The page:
"However controversial his views," Tony Blair said, "he was one of the great figures of 20th-century British politics, gifted with a brilliant mind.
"However much we disagreed with many of his views, there was no doubting the strength of his convictions or their sincerity, or his tenacity in pursuing them, regardless of his own political self-interest."
Mr Powell was one of a number of monetarist Treasury ministers who resigned from Macmillan's government in 1957; he was sacked from Edward Heath's shadow cabinet almost 30 years ago after making his controversial "Rivers of Blood" speech on immigration; in 1974, he defied his party over Europe, quitting parliament and urging the country to vote Labour; and when he staged his comeback, he did so as an Ulster MP whose defence of the Unionist cause at times embarrassed Margaret Thatcher - always one of his most ardent admirers.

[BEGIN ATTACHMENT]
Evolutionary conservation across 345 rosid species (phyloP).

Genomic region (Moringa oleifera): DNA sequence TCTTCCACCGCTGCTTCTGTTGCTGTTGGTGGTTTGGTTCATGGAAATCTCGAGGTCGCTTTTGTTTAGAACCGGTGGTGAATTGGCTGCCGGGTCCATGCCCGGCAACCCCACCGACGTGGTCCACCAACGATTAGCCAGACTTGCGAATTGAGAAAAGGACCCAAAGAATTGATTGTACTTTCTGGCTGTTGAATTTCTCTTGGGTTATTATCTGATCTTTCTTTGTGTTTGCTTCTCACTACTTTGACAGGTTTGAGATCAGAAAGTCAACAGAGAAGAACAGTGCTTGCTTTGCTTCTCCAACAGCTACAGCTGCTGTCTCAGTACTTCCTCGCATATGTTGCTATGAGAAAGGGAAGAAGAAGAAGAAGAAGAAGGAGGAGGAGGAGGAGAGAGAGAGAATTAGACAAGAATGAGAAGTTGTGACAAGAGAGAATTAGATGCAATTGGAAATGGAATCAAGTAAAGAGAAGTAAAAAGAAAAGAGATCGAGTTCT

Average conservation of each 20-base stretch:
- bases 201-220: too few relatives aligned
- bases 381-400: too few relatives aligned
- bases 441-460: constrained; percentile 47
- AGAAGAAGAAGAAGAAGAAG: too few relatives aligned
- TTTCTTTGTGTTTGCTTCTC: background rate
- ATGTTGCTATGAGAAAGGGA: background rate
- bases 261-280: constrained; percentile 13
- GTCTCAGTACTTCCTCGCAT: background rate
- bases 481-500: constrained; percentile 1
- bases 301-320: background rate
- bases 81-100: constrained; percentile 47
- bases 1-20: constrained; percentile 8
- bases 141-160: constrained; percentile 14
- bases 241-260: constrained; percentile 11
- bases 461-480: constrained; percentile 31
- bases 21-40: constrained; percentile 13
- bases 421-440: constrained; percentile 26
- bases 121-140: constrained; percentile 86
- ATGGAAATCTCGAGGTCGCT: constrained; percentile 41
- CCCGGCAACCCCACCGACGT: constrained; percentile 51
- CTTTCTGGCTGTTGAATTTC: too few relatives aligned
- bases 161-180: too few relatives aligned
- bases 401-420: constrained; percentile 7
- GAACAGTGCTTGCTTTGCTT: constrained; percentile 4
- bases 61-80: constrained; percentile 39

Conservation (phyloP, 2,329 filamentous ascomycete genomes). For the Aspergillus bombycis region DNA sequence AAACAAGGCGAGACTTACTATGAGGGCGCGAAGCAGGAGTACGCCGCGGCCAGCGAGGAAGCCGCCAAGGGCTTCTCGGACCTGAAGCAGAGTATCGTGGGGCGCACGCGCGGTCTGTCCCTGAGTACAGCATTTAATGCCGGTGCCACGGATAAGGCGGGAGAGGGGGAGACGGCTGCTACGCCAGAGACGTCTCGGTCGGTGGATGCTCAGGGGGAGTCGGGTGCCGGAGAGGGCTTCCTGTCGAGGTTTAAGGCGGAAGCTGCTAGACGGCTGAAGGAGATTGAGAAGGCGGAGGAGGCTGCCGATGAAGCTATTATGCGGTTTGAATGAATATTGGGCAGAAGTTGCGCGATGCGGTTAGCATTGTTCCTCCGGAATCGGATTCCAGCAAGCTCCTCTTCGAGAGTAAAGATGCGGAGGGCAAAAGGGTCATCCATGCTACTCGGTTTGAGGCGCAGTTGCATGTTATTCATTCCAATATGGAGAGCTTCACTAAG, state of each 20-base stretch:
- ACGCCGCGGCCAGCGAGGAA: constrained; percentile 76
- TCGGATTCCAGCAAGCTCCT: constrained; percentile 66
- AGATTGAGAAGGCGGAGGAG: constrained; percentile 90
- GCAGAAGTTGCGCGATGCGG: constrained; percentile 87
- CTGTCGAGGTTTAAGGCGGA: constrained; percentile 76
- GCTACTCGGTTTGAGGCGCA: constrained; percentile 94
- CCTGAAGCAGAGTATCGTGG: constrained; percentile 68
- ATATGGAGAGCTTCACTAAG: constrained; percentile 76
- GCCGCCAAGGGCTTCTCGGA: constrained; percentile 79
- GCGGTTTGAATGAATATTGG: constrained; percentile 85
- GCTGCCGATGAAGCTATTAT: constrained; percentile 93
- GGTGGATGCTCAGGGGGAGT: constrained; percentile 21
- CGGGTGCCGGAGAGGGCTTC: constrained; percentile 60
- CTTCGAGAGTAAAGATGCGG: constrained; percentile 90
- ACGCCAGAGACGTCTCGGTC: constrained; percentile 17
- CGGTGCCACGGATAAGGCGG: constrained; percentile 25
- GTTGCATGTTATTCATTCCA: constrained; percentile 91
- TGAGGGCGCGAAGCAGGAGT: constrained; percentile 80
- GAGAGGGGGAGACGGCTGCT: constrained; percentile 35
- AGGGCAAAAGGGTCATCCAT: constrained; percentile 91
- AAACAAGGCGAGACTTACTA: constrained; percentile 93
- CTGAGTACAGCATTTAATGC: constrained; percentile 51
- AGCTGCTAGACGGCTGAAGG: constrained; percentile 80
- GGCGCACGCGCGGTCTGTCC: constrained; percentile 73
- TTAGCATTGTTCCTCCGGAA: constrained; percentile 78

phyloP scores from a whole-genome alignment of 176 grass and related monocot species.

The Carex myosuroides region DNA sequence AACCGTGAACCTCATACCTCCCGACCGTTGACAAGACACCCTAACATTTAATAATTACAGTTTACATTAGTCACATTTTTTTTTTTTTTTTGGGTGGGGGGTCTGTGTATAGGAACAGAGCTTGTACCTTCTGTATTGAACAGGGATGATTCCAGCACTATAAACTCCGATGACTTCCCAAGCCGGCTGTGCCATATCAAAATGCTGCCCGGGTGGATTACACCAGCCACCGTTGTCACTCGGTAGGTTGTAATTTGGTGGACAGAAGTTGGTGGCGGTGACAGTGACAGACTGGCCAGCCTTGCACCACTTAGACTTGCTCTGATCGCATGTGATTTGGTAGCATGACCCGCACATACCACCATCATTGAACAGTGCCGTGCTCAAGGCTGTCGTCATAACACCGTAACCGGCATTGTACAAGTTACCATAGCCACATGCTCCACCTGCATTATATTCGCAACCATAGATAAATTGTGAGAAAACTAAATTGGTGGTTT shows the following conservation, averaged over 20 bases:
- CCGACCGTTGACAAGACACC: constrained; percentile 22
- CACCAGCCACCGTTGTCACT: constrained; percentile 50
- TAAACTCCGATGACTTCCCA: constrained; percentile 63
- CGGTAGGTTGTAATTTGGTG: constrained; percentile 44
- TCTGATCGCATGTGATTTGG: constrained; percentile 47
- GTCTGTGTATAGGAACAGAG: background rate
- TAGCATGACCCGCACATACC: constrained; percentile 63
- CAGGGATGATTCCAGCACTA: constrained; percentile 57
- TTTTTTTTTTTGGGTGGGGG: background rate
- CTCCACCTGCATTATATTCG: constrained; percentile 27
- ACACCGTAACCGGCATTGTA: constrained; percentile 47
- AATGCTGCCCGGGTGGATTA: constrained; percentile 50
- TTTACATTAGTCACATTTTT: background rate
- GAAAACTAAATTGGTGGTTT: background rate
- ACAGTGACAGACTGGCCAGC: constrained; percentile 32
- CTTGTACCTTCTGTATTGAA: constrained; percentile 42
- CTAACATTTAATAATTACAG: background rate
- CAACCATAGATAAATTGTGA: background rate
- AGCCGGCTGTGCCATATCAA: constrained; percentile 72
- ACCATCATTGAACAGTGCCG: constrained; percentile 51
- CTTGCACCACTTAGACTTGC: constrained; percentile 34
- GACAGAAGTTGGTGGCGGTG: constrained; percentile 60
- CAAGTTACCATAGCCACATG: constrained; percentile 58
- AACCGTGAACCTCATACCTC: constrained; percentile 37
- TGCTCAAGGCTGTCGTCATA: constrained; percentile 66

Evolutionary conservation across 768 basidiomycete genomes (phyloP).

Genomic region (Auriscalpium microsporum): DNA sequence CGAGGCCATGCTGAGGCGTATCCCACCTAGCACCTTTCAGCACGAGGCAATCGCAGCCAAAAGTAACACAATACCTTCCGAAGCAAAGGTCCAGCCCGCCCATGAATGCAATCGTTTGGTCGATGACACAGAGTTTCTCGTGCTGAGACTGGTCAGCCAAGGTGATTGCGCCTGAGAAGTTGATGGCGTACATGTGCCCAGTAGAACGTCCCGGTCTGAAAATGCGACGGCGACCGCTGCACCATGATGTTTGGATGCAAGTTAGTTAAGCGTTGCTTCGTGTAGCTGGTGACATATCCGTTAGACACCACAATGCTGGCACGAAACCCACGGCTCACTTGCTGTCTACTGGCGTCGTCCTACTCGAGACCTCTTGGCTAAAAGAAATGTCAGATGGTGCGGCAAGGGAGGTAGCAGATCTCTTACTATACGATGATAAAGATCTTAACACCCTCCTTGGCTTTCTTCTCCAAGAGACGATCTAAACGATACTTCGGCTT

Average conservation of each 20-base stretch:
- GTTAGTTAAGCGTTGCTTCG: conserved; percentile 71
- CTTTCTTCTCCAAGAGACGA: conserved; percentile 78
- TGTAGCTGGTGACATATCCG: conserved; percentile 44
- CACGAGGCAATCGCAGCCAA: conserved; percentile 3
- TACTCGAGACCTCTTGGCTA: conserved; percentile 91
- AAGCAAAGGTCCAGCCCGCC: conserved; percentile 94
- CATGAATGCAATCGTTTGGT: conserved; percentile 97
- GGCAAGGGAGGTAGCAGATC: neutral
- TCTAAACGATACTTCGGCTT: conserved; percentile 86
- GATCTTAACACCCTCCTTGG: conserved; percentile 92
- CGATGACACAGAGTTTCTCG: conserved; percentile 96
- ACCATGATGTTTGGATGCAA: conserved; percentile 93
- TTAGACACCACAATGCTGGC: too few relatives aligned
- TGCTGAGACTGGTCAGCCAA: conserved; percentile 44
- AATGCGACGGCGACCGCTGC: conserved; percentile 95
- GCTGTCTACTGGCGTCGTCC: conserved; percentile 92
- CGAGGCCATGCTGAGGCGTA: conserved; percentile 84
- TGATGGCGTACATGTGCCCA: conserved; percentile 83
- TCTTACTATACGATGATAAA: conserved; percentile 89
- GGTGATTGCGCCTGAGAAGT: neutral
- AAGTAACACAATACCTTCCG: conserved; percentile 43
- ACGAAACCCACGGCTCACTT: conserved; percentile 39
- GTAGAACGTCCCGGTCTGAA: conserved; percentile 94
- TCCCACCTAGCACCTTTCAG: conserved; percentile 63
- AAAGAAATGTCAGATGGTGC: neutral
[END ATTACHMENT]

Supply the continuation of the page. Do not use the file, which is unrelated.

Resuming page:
Baroness Thatcher said yesterday: "There will never be anybody else so compelling as Enoch Powell. He was magnetic. Listening to his speeches was an unforgettable privilege. He was one of those rare people who made a difference and whose moral compass led us in the right direction."
William Hague, the Tory leader, said: "There were disagreements, sometimes profound, between Enoch Powell and the Conservative Party. Nevertheless, his contribution has helped shape the history of our party and out times. He will not be forgotten."
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